This Friday, May 5, finally, the first album of Muzz, the superband conformed by Paul Banks (Interpol), Josh Kaufman (producer / multi-instrumentalist) and Matt Barrick (The Walkmen), which with this new production loaded with genres such as jazz, rock, folk and others, show us the good things that happen when a group of friends come together for the simple pleasure of making music.

Muzz’s self-titled album is made up of 12 songs, and some of them were shared by the band before the album’s release, as was the case with “Bad Feeling”, “Red Western Sky” and “Knuckleduster”. These tracks released not long ago gave us an idea of ​​what we could expect from this new production, one that sounds quite different from the musical facets we already knew from Banks, Kaufman and Barrick separately.

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However, it is important to say that If there is a reason why this album stands out, it is because of the diverse elements that exist in each of the songs., which are due to the duration, the lyrics or the musical genre, manage to stand out from each other, but they also achieve a homogeneous album that does not even seem to follow the stereotype of what we would expect to hear from this superband.

In fact, the tracks on Muzz have quite interesting stories and anecdotes, which we had the opportunity to know a few days ago thanks to a talk we had with Paul Banks and Josh Kaufman, who very kindly explained the inspiration, work and meaning of each of the songs included in their first album as Muzz:

Sopitas.com: As you know, this June 5 they release their debut album titled Muzz, one where we can appreciate emotional lyrics with music from genres such as jazz, folk and more. What is the concept of this album in general?

Paul Banks: I believe that the concept is simply to write good music as a collective of musician friends who have very good chemistry and good vibes. I don’t know if there is such a concept behind it.

Josh Kaufman: Yes, I don’t think there was a preconceived concept beyond that. Maybe one thing we were looking for as we worked on this record was just take the plunge. We were very aware of the fact that we wanted to consult the album again because we did it over the course of many years. So we took time to check it out again and see if things were still emotionally compromising.

We wanted to make sure that we had been with him the whole time, we never wanted to become famous or that time seemed to pass. There was a timeless step to making this, but I think it’s something we wanted to get out of it. It is a reflection of the friendship that we have for a long time and we are happy to continue in contact and resonating with each other still. We hope to continue resonating with this music too.

Photo: Muzz

Sopitas.com: Let’s talk about the story behind each of the songs on the Muzz album and start with Bad Feeling, a ballad that seems to speak of the ghost of a past relationship. What is the story or inspiration behind this song?

Paul Banks: It is not about a past romantic relationship. Josh and Matt wrote the music for that song for one afternoon and it was included after a studio session. I went home to record everything that we had already worked as a band and that little track was on the CD of the songs, so the first time I heard it I felt it was a very special song, with a very beautiful, airy and pleasant feeling of nostalgia. For the same reason I wanted to write something that really felt in tune with the vibe of the track itself.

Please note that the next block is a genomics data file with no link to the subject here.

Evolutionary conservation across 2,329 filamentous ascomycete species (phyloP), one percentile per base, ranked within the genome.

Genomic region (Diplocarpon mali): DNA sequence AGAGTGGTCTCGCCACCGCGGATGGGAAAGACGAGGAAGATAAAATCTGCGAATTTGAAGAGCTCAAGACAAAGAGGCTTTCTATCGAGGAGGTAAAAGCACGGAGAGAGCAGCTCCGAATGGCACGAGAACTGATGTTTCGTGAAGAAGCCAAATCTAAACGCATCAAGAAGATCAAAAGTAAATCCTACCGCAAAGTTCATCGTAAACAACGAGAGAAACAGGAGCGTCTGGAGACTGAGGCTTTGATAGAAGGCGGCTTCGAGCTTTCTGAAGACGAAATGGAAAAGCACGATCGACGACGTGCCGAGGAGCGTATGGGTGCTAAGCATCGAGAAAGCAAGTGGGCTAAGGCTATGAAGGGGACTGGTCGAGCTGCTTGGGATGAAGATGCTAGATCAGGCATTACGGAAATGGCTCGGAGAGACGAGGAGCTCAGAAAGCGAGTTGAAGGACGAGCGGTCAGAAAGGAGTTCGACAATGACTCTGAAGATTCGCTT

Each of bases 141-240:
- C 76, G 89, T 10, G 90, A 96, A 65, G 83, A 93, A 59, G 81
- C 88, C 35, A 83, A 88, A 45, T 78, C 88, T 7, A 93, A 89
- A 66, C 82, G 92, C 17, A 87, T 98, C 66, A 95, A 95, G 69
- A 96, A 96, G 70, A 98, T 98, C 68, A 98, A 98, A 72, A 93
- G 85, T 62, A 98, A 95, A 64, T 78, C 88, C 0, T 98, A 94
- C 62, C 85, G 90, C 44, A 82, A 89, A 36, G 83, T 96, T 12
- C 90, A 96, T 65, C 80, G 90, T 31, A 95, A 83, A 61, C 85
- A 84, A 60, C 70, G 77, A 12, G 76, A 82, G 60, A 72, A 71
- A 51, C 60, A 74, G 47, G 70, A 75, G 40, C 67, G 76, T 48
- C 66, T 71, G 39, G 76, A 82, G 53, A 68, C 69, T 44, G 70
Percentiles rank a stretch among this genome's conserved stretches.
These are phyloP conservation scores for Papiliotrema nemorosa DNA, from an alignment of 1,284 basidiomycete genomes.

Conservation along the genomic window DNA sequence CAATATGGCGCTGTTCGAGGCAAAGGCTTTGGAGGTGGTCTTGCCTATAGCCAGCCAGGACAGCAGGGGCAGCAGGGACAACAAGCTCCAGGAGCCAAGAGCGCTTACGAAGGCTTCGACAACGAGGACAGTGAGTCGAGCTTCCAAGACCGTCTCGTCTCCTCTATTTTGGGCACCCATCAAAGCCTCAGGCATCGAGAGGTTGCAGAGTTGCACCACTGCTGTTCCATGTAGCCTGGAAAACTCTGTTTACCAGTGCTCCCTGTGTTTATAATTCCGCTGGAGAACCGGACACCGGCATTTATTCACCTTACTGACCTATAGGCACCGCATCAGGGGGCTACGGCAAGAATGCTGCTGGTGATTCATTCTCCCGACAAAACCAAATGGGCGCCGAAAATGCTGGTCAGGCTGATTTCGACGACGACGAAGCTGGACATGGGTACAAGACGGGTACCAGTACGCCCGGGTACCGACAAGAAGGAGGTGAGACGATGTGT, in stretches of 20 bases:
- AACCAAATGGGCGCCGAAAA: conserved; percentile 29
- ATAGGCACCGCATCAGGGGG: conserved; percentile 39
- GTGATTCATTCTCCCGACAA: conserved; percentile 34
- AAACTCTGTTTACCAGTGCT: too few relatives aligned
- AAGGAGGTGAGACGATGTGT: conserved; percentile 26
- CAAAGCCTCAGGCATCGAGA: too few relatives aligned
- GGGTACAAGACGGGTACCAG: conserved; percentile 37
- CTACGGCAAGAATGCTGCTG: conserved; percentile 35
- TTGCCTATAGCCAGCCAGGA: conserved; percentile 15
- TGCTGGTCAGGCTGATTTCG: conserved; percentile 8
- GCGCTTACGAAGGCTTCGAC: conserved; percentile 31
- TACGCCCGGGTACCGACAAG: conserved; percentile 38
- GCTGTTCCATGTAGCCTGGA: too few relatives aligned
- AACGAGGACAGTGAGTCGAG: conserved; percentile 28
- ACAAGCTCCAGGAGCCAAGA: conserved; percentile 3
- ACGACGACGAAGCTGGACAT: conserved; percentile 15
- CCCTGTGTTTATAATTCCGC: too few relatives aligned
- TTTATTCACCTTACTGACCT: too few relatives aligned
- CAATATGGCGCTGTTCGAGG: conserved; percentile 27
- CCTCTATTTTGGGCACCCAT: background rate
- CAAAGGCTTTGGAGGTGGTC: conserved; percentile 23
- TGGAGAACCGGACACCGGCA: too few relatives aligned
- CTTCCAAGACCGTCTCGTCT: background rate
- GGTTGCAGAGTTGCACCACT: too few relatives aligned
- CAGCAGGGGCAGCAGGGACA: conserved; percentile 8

I took time for that, but one day I was on the beach catching up with a friend who was moving with his family to a very remote part of Panama, in the middle of nowhere. He had contagious joy, like he was very excited to bring his family to this remote place, and it was that kind of feeling of excitement that was inspiring to me at the time.

It was something like “man, really what a beautiful thing how people who expect positive things for the future can infect you with that.” And just that’s what inspired the opening lyrics and the chorus, so that the song is actually more about taking joyous steps toward our own happiness. I think that is essential.

Sopitas.com: The following is Evergreen, which is one of the most psychedelic pieces on the album. How did you decide to perform this song under that specific musical style?

Josh Kaufman: This started as something I was testing on my own in my studio, and later I shared it with Matt and Paul in one session. They contributed their voices, which quickly united.

I do not know, I don’t really feel like this song is being very psychedelic, but still and it’s the fact that there’s a light guitar and a melody that Paul sings. These two things become a single voice, which transforms this song to be on the album, because now it has a different sound.

The voice opens up much more than the chorus and you can hear that Paul’s singing is more defined, but I think that in the verse there is a strange union between the guitar and the voice to make a sound together, which I guess is a bit psychedelic.

Sopitas.com: In “Red Western Sky” a kind of prayer from a man to heaven is appreciated, to whom he asks to help him know what to do or where to go. What is the metaphor behind heaven in this song?

Paul Banks: What is the metaphor behind heaven in this song? I mean, I guess heaven for the character in that song represents that there is a higher power that you can talk to... it could be your god or your mother nature, I think that is the metaphor. Is really a kind of spiritual search that the person has.

Again here I feel a touch of psychedelia and something like an acid trip. You know, that I will ask for a kind of peyote and look for a vision through the desert.